Supernatural meets The Da Vinci Code in this action-packed paranormal thriller, the first book in a new series from New York Times bestselling author Kami Garcia.
I never believed in ghosts. Until one tried to kill me.
When Kennedy Waters finds her mother dead, her world begins to unravel. She doesn’t know that paranormal forces in a much darker world are the ones pulling the strings. Not until identical twins Jared and Lukas Lockhart break into Kennedy’s room and destroy a dangerous spirit sent to kill her. The brothers reveal that her mother was part of an ancient secret society responsible for protecting the world from a vengeful demon — a society whose five members were all murdered on the same night.
Now Kennedy has to take her mother’s place in the Legion if she wants to uncover the truth and stay alive. Along with new Legion members Priest and Alara, the teens race to find the only weapon that might be able to destroy the demon — battling the deadly spirits he controls every step of the way.
Suspense, romance, and the paranormal meet in this chilling urban fantasy, the first book in a new series from Kami Garcia, bestselling coauthor of the Beautiful Creatures novels.
I’m going to start this reviewing by further more disclaiming the fact that I once, in a galaxy far, far away, did read Margaret Stohl and Kami Garcia’s first novel in the Beautiful Creatures series and felt rather indifferent about it. I also never reviewed it and know I’m going to have a much harder time reviewing Unbreakable than I ever would any one of those books.
Now, the question is how can I go about this without insulting someone, or, ahem, getting myself in trouble? Well, you ask, and I’ll tell you: there isn’t any way, so for the benefit of us all I’m just going to come out and say it:
Kami Garcia virtually stole creative license from Supernatural. There is one hundred percent no doubt about it. Even just reading the summary gives you that idea. Then they feel the need to mention it in the excerpt. I don’t even watch Supernatural and from reading the first chapter I knew just how similar the book and the show would end up being. And while I could sit here all day and explain how similar the plot, the threads, the backdrop, the characters all are, instead I’m going to leave you with one of the most outstanding aspects.
Sam Winchester, or Jared Padalecki, depending on what mood you’re in, is ever the sexy, brooding brother of our two Supernatural boys, and Jared Lockhart plays his mirror-lad equal in Unbreakable. Did you catch it? Please tell me you caught it. Sam is Jared. Jared is Sam. They hunt demons. They are quiet and misunderstood. They are the same damn person.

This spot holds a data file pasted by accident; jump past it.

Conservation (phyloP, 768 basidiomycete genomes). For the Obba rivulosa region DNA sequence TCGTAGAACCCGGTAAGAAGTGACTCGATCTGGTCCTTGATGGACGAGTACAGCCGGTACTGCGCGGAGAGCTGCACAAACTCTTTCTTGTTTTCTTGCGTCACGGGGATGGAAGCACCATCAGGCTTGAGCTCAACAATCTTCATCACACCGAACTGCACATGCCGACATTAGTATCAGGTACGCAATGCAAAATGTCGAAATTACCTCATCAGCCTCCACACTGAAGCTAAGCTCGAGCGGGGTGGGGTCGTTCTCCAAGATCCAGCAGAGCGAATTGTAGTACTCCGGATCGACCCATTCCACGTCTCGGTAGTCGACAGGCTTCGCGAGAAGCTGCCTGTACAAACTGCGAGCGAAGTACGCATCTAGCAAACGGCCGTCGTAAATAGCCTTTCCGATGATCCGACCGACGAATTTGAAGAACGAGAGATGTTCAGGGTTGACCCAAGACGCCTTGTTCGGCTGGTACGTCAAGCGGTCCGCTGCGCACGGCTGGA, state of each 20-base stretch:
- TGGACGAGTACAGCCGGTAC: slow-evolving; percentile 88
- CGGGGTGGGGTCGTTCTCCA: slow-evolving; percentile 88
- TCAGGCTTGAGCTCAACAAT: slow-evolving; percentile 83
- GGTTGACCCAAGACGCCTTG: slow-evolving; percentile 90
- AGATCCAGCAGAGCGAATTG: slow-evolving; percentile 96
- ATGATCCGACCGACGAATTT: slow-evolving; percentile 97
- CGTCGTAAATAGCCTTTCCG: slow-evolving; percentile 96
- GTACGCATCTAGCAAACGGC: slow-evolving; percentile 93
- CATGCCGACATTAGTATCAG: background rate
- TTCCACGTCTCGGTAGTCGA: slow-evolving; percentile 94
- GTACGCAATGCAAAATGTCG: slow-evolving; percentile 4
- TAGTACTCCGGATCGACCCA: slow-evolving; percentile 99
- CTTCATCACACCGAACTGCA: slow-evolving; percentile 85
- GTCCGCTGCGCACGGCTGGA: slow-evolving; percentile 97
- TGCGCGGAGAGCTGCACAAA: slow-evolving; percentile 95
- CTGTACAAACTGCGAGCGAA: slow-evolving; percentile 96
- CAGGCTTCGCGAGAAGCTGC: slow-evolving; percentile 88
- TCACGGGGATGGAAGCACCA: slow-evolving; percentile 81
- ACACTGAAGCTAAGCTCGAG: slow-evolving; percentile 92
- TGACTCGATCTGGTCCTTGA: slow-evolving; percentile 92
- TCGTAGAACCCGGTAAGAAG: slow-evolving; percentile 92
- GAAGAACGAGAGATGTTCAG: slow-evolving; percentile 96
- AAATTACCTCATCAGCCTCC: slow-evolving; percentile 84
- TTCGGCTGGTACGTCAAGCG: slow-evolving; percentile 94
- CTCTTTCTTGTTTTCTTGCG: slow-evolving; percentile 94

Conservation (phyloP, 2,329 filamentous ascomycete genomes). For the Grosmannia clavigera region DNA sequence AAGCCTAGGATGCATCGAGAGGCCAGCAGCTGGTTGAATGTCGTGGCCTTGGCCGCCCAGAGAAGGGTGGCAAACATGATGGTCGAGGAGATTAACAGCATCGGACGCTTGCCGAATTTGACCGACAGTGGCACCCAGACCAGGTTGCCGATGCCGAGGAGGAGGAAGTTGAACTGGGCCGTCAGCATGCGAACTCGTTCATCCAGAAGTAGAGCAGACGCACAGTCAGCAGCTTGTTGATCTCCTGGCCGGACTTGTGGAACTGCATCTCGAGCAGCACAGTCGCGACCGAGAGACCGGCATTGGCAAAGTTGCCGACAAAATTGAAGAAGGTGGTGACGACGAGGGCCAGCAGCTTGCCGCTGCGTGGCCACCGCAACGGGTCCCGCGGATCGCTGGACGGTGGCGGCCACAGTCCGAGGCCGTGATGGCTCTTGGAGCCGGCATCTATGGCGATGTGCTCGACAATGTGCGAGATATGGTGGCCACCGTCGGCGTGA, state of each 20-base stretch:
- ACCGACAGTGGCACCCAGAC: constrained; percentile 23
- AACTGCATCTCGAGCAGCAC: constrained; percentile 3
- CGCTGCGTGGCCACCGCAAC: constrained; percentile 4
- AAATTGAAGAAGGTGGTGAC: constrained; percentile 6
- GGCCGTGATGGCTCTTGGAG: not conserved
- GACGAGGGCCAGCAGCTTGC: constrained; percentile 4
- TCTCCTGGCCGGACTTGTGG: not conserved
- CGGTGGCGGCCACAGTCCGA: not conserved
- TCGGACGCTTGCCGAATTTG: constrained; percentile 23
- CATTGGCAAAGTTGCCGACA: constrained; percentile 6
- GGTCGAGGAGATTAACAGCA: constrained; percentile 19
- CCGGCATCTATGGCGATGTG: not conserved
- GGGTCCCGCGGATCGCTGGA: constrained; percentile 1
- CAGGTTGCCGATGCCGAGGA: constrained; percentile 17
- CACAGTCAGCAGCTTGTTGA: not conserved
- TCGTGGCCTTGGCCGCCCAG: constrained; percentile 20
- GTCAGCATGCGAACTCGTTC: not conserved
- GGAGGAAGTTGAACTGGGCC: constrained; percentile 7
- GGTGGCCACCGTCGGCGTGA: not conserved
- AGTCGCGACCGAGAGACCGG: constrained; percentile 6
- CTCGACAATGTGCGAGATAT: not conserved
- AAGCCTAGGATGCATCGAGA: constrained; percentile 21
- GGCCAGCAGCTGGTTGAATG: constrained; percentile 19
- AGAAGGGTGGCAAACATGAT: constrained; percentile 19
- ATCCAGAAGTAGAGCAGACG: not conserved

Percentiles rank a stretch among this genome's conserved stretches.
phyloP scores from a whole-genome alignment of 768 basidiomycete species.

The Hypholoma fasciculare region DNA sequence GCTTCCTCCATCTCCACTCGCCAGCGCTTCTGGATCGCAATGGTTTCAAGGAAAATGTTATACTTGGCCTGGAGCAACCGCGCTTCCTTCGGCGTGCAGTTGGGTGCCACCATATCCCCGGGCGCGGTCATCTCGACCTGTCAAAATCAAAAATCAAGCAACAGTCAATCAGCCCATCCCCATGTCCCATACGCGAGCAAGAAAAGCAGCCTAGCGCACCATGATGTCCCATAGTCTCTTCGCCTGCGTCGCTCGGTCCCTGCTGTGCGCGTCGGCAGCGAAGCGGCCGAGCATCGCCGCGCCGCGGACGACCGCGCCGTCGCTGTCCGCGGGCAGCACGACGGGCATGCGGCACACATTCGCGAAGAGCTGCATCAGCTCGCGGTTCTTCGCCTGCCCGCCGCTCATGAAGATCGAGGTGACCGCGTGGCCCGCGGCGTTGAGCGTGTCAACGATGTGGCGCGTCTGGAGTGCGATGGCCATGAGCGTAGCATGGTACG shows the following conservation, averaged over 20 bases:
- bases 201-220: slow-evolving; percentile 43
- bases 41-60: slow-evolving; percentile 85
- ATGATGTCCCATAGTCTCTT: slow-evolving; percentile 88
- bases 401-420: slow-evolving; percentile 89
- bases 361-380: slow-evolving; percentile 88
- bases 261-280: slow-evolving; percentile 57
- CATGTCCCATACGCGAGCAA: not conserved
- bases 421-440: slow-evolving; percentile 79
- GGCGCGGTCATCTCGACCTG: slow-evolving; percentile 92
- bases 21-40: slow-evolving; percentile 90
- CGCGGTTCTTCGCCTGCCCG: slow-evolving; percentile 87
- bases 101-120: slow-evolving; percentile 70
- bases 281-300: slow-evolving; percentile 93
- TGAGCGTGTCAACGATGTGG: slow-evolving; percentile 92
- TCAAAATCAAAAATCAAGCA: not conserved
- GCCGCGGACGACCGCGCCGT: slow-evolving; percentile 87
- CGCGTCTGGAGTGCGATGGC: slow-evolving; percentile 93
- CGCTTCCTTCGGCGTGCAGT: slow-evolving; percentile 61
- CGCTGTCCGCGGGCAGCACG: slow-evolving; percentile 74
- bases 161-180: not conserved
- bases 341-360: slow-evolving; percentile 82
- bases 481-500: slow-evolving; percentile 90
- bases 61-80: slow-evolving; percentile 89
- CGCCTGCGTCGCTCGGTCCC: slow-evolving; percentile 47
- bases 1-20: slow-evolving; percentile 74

Again, this may just be me being melodramatic but there are so many other parallels between the two it’s almost unrealistic. It’s fine to be inspired by television, and take bits and pieces of it and put it into your work, but when you completely rip the material off the screen and slap it on a page, there’s a problem. Unbreakable could have been fan fiction, especially what with how painstakingly rusty Kami Garcia’s writing style always seems to be. That was kind of brutal, wasn’t it? I’m sorry, I guess.
Now, on some otherworldly level I did enjoy this book, and maybe it’s because I’m meant to be a fan of Supernatural, or because I really fancied imagining the Winchester brothers as the main male leads, but Unbreakable‘s overall story wasn’t half bad. Update: I’ve never watched Supernatural before reading Unbreakable and it wasn’t until then that my sister finally bribed me into watching. Second update: it’s not bad. Color me impressed.
This book could have been a score for Garcia had she decided to up the romance, clean up her writing and maybe not completely rip off a television series.
The book’s excerpt claims Unbreakable is also like Buffy and I could not ever stress how much this book is not like Buffy. I’ve never read a supernatural thriller so unlike Buffy. Then again maybe that’s because it was all overshadowed by just how Supernatural ripped this story was. There’s also a disclaimer of romance to die for on the back flap when I can only remember four or five pages of instant romance that was not really “to die for” at all. The love connection was all thought up on our main leads own and felt like it happened way more in her head than anywhere else. Not to mention her mother died less than a week ago and the girl is barely even disturbed by it? Garcia could have taken the time to develop the romance and obvious emotional trauma this girl needed to go through but instead she chose to rush things which in turn made the story feel unnatural on all sides.
I hate to say it, but as much as I disliked this book as a whole, I know that eventually I’ll get to reading the second novel in the Supernatural book series.
Oh, eh, whoopsie. *laughs nervously*